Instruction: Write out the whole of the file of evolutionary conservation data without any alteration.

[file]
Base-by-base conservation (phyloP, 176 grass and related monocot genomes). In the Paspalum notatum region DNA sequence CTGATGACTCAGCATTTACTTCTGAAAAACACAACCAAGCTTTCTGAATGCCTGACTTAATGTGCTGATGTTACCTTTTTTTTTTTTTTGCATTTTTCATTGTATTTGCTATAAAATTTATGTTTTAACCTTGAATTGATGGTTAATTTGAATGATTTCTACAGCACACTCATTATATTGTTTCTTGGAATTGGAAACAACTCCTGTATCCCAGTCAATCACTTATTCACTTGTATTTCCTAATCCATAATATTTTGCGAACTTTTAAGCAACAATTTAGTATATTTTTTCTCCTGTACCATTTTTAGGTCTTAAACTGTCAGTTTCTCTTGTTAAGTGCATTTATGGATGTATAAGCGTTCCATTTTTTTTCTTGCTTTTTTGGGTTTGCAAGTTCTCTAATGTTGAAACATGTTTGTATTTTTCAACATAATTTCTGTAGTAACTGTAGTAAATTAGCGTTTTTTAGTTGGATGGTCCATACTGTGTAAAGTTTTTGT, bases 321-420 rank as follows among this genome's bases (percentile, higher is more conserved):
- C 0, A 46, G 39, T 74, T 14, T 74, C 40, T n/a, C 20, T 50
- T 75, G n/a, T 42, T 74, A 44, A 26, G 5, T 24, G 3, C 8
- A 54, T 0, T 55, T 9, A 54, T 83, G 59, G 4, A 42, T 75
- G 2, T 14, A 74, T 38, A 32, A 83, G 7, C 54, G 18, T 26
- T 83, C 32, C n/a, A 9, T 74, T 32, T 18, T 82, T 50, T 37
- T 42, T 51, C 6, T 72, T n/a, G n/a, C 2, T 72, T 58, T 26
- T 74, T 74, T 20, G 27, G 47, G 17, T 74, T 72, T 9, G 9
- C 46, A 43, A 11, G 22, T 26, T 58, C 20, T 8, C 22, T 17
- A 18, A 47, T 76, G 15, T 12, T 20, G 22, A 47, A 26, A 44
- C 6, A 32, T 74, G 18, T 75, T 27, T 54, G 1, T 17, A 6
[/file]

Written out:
Base-by-base conservation (phyloP, 176 grass and related monocot genomes). In the Paspalum notatum region DNA sequence CTGATGACTCAGCATTTACTTCTGAAAAACACAACCAAGCTTTCTGAATGCCTGACTTAATGTGCTGATGTTACCTTTTTTTTTTTTTTGCATTTTTCATTGTATTTGCTATAAAATTTATGTTTTAACCTTGAATTGATGGTTAATTTGAATGATTTCTACAGCACACTCATTATATTGTTTCTTGGAATTGGAAACAACTCCTGTATCCCAGTCAATCACTTATTCACTTGTATTTCCTAATCCATAATATTTTGCGAACTTTTAAGCAACAATTTAGTATATTTTTTCTCCTGTACCATTTTTAGGTCTTAAACTGTCAGTTTCTCTTGTTAAGTGCATTTATGGATGTATAAGCGTTCCATTTTTTTTCTTGCTTTTTTGGGTTTGCAAGTTCTCTAATGTTGAAACATGTTTGTATTTTTCAACATAATTTCTGTAGTAACTGTAGTAAATTAGCGTTTTTTAGTTGGATGGTCCATACTGTGTAAAGTTTTTGT, bases 321-420 rank as follows among this genome's bases (percentile, higher is more conserved):
- C 0, A 46, G 39, T 74, T 14, T 74, C 40, T n/a, C 20, T 50
- T 75, G n/a, T 42, T 74, A 44, A 26, G 5, T 24, G 3, C 8
- A 54, T 0, T 55, T 9, A 54, T 83, G 59, G 4, A 42, T 75
- G 2, T 14, A 74, T 38, A 32, A 83, G 7, C 54, G 18, T 26
- T 83, C 32, C n/a, A 9, T 74, T 32, T 18, T 82, T 50, T 37
- T 42, T 51, C 6, T 72, T n/a, G n/a, C 2, T 72, T 58, T 26
- T 74, T 74, T 20, G 27, G 47, G 17, T 74, T 72, T 9, G 9
- C 46, A 43, A 11, G 22, T 26, T 58, C 20, T 8, C 22, T 17
- A 18, A 47, T 76, G 15, T 12, T 20, G 22, A 47, A 26, A 44
- C 6, A 32, T 74, G 18, T 75, T 27, T 54, G 1, T 17, A 6